This week, Sony Pictures Television announced that Jerry Seinfeld’s “Comedians in Cars Getting Coffee” was renewed for a second season. Wait -- “season” and “renewed?” Them’s TV words, alright, although the series -- 10 episodes in the first year, 24 on order for the second -- is strictly an online affair. With each episode coming in at somewhere between 11 and 17 minutes, they are either very short films or very long commercials. Without ads or product placement, they offer a take on all of Seinfeld’s obsessions: collectible cars, fellow celebrity comedians, and tiny observations on fellow celebrity comedians in cars, stopping for warm beverages.
Before I get to my observations on his online observations, however, I first have to cop to my insane hatred of Seinfeld. I know -- how crazy is it to hate the guy who gave us (arguably) the greatest sitcom in TV history? (Or as Jerry might say, “What’s up with that?”)
Imagine a world with no close talkers. No “No Soup for You!” No “Not that there’s anything wrong with that.”
Well, I tell you what’s wrong with it. It’s a beautiful, hermetically sealed world, the world of Jerry. I like the show a lot more now in reruns, but what was obviously missing all along, among the characters living in New York City, was any of the diversity of New York, and increasingly the country: There were no non-white faces (who weren’t complete caricatures as delivery guys, etc.), no gay people, and, well, no women who were not Elaine or Playboy Playmate types making one or two appearances in supporting roles as dates. And when you think about it, Elaine fit in (and was so funny) because she was so tiny, mean, and aggressive -- a manly type. She did a lot of hitting, slapping, pushing, and shoving.
Because Jerry was surrounded with this band of misanthropic eccentrics, he could seem rational and nice. And now, having watched many seasons of Larry David’s “Curb Your Enthusiasm,” it becomes clear that much of the funny stuff cames from David. The difference, however, is that in “Curb” (which is harder to watch) the humor comes from the fact that Larry, a true misanthrope, constantly gets his comeuppance for his smugness, insensitivity, and intolerance of other people. Whereas Jerry lived in a universe that made him look like a saint.
Perhaps that’s why, post-Seinfeld, in the real world, even with all of his fame, money, and power, Jerry has mostly created a mess.
Remember his god-awful “Bee” movie? Jerry and crew have such a problem writing for women that in his movie, the drones were female and the worker bees were male. His NBC flop “Marriage Ref” had a regressive 1950s, “Oh-Lucy!” style set-up that was actually so cruel and reprehensible for the couples who got judged by celebrity panelists (aka Jerry’s friends) that one of them actually sued the show (and got divorced.)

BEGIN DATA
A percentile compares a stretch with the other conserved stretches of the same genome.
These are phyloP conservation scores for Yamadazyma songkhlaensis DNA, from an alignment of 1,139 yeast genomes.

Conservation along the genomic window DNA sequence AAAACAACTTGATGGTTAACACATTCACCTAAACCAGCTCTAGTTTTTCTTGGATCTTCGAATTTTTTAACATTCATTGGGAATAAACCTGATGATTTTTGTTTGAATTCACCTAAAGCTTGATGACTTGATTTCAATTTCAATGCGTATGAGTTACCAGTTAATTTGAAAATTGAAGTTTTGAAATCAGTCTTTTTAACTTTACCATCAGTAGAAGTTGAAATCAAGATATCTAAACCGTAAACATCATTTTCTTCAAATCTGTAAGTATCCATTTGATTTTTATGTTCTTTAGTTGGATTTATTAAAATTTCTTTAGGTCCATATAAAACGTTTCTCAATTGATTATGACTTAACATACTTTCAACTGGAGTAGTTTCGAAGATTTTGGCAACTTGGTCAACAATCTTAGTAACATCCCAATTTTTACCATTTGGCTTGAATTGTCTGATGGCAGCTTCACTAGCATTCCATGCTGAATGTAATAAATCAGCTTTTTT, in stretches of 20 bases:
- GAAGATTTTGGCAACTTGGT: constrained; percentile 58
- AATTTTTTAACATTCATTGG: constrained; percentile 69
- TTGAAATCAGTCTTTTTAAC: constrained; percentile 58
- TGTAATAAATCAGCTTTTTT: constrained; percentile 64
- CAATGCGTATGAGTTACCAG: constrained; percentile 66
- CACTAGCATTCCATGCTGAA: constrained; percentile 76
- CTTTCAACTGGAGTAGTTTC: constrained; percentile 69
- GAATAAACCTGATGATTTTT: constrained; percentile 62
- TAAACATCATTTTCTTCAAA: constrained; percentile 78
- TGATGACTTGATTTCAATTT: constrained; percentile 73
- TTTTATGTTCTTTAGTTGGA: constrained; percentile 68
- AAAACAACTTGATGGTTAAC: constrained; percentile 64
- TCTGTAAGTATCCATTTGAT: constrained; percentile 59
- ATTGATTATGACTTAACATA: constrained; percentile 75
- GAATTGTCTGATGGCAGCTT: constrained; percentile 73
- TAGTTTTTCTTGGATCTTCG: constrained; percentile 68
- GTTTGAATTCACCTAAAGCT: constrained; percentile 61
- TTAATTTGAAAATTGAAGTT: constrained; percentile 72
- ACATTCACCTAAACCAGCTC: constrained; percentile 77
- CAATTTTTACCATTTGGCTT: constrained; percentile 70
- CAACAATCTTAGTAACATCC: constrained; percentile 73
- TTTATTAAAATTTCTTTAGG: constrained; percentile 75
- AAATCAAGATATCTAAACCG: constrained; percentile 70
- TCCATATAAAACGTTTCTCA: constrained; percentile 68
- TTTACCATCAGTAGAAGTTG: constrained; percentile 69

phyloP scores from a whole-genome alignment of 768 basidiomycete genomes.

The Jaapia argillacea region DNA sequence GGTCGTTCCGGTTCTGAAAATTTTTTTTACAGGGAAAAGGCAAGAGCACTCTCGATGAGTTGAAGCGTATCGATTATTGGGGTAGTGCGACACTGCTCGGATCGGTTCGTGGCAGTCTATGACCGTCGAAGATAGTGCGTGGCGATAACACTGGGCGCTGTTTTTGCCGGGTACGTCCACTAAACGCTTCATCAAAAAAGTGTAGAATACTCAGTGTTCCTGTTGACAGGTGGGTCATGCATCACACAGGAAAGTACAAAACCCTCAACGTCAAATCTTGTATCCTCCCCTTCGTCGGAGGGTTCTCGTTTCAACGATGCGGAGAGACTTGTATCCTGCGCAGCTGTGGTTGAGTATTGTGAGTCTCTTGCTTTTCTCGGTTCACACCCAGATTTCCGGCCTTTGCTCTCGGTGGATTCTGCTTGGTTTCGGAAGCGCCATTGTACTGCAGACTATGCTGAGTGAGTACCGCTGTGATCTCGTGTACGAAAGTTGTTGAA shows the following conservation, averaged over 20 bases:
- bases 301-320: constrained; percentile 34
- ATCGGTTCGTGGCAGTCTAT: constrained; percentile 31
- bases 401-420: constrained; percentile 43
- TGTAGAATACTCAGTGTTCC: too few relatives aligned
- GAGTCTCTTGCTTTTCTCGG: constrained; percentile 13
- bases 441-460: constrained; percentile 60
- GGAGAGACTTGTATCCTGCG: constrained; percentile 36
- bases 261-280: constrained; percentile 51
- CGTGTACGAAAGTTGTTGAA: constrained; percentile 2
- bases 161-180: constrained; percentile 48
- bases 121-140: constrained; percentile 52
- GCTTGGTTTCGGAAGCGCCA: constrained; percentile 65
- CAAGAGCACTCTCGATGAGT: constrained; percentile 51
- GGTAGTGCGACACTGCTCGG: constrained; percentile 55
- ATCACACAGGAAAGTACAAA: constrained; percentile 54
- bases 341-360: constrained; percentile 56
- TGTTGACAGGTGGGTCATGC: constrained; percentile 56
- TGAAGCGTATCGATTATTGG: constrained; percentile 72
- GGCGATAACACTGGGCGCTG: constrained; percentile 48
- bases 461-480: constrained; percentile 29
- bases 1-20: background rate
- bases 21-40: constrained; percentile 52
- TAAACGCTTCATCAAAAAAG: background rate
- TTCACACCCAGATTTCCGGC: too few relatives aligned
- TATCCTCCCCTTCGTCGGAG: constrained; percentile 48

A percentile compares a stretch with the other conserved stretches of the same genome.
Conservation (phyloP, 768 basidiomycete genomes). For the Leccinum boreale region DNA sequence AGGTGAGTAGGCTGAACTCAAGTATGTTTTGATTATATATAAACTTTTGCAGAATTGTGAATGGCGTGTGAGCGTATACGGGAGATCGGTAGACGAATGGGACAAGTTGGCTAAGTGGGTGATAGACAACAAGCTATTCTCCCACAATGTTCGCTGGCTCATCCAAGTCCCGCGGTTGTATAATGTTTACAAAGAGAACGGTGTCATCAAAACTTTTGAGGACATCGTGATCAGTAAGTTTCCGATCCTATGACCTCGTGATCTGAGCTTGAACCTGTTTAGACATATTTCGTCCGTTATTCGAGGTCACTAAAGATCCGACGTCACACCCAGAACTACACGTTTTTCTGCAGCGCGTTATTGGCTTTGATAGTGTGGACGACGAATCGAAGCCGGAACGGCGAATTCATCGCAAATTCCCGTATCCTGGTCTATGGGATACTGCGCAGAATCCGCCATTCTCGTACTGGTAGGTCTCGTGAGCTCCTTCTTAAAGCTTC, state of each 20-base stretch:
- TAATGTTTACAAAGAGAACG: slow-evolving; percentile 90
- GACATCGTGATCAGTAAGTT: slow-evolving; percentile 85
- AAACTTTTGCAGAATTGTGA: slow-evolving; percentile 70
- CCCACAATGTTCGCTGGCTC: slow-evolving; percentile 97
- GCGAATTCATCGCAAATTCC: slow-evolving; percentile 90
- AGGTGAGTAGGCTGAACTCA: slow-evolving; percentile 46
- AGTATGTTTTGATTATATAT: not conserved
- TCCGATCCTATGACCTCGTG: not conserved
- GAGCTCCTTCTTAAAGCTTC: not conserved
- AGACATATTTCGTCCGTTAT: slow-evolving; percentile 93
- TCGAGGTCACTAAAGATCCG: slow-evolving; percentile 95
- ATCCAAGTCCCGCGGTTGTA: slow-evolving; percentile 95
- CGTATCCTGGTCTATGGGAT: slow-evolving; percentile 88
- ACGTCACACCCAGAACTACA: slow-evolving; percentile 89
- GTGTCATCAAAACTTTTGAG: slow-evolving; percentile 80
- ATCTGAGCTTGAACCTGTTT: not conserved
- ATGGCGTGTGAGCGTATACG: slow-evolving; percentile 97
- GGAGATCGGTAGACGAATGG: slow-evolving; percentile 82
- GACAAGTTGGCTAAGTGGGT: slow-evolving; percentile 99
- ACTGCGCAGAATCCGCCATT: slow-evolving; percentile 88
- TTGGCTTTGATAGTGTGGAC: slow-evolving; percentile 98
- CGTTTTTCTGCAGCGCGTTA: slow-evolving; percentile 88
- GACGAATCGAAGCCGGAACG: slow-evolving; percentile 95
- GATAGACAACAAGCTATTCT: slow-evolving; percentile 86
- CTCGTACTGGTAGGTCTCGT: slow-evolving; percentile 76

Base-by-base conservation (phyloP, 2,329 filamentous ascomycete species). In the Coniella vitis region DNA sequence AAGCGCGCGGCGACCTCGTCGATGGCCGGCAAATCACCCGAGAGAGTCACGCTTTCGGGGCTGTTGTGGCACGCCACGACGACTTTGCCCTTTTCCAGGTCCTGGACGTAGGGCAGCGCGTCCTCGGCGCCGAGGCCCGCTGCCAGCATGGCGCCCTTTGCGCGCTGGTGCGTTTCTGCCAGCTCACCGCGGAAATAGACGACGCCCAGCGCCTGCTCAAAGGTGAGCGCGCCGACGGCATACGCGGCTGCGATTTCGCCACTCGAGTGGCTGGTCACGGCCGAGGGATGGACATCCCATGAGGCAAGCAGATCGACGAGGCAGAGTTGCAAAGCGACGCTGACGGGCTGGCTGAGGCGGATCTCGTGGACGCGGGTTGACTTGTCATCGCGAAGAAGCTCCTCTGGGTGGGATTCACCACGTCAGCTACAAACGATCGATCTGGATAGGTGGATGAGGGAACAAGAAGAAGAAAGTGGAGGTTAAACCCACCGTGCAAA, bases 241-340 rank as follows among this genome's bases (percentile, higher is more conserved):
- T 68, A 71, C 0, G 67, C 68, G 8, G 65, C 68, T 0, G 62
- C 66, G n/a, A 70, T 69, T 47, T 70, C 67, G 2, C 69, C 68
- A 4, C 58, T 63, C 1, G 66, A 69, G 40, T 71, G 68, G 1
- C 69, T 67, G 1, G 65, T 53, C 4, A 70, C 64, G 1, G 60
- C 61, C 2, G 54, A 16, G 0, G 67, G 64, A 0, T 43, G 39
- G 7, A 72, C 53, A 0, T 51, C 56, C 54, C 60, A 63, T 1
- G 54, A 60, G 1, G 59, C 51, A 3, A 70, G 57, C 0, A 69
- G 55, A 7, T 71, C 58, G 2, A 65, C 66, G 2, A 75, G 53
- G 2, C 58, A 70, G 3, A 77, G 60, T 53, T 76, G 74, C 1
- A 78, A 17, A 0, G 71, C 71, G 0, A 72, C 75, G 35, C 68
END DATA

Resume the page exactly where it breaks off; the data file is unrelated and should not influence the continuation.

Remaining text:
And then there were the two long-form spots Seinfeld made with BIll Gates for Microsoft in 2008. In a company famous for being poignantly out of touch in terms of consumer communication, these were glacial bombs, with the humor coming from making fun of average people, Latinos, and Indians.
And by the way, Seinfeld got paid $10 million to make Bill Gates his little bitch in those two spots, which ran for a total of three weeks. Okay, I’ll admit that one of my issues is that I have total sour grapes over how rich the guy is.
So the smug concept of this latest series: “Aren’t I so great that I can kill time and remind people how many cars and famous friends I have and I don’t even have to work?” just burned my biscuits all over again.
I watched some of the episodes from the first season, and here, the hemetically sealed setup suits the project just fine. He gets to pick the car and the comedian, and it’s a tiny, insidery world. The high level of production really helps -- apparently there are three mounted cameras in each car. I wish, as with some reality series, that we’d get a pull-back shot to show the entire production team in action. That doesn’t happen. But there’s a beautiful eye for detail in some of the shots (keys in the ignition, motors, headlights) that dovetails with Seinfeld's fetishism of observational details.
And without being a guy from “60 Minutes,” the long format does allow him to get new information out of his famous friends. The Michael Richards one is interesting. He talks about his infamous breakdown on stage that resulted in him shouting the “N” word repeatedly. Richards, who is a great physical comedian and can’t stop clowning, admits to having many recriminations from the incident. But it's pretty telling that he still seems to think he is the victim.
The visit with Carl Reiner and Mel Brooks, at 90-year old Carl Reiner’s L.A. home, is worth its weight in gold. In real life, Mel Brooks seems to have become the 2,000-year-old man -- no acting necessary. He tells Jerry he’s never seen his act (not sure if he’s kidding) but that one guy he does like is Louis C.K. I thought that was genius.
Alec Baldwin is technically not a comedian, but great company here. He might be thinking along the sour-grapes line as well, when he actually says to Seinfeld, “Your life has been one unbroken block of green lights, hasn’t it?"
Seinfeld’s constant knee-slapping crack-ups to anything said get annoying. These were worth watching, however. (With the exception of the one with Larry David. He eats a pancake.)
I’m hoping that in the second season, Jerry discovers that there are actually gay, female, and non-white comedians. That would be a Festivus for the rest of us.